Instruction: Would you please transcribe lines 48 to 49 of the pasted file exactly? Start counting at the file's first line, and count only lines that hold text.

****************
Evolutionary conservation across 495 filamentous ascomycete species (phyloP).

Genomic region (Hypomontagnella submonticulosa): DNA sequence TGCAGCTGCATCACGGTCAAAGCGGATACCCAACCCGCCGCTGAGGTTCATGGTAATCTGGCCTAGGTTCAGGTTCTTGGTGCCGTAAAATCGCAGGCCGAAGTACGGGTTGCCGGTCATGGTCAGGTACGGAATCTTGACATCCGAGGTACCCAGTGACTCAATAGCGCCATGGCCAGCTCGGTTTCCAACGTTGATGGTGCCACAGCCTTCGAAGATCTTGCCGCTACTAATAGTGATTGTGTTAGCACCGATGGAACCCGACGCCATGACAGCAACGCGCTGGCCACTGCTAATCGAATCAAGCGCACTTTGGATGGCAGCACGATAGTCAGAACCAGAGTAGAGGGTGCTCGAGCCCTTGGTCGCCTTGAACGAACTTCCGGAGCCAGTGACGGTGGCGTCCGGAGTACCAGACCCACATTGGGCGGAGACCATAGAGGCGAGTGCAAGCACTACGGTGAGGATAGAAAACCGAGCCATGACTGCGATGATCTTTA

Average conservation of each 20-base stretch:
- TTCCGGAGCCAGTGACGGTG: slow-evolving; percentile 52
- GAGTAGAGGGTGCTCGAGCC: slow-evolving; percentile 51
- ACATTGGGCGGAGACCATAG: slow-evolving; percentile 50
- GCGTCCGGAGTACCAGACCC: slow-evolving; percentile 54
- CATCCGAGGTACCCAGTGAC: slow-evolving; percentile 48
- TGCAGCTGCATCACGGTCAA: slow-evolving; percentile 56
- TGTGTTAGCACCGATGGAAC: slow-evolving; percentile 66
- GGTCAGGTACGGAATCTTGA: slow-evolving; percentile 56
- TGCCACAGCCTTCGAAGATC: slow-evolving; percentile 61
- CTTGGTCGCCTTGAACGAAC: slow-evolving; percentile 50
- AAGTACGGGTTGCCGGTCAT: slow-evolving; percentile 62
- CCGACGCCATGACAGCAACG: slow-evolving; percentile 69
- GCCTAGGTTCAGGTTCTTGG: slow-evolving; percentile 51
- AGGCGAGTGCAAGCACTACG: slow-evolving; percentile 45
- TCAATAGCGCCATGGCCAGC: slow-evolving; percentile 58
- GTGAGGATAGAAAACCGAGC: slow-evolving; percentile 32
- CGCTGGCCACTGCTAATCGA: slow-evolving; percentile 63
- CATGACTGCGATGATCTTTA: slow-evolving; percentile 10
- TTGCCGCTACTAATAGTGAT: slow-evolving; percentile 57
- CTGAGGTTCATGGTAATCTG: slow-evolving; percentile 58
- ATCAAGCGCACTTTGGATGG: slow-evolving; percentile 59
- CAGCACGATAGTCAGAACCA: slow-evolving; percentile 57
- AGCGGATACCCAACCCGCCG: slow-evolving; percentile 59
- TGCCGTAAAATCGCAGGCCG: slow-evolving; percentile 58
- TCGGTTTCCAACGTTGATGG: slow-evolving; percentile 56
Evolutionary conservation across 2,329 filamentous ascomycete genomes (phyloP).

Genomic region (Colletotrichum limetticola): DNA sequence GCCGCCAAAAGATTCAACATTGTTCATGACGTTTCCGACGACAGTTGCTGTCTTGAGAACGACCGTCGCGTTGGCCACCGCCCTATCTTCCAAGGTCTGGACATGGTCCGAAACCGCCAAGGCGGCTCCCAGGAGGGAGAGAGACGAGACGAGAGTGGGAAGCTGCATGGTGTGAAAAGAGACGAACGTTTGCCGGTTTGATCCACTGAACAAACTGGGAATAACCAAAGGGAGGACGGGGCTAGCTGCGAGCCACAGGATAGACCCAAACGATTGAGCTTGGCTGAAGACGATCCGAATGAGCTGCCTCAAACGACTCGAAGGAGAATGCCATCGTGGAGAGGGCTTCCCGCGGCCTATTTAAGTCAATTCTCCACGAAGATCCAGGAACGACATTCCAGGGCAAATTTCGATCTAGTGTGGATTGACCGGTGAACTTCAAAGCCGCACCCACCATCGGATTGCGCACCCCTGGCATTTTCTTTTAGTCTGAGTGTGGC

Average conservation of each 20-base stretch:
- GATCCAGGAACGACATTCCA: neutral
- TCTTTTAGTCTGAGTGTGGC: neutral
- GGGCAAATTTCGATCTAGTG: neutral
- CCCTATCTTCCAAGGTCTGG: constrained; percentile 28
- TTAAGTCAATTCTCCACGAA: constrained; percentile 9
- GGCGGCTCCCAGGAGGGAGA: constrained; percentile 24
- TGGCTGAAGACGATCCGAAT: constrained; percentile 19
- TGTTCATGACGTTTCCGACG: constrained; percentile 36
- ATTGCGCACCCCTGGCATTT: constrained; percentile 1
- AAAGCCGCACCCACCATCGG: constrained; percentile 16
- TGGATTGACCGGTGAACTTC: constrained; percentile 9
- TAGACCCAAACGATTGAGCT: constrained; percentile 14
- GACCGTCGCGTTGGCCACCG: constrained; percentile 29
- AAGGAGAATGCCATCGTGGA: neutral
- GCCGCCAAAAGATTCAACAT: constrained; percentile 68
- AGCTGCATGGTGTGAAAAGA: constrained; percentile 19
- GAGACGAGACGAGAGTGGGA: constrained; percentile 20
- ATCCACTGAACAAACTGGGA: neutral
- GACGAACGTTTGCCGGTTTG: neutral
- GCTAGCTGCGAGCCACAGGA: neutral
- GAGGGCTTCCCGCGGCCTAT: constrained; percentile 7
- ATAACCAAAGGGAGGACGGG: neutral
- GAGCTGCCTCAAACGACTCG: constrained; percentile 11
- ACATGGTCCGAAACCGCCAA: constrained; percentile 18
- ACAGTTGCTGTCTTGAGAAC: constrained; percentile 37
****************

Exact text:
- GAGACGAGACGAGAGTGGGA: constrained; percentile 20
- ATCCACTGAACAAACTGGGA: neutral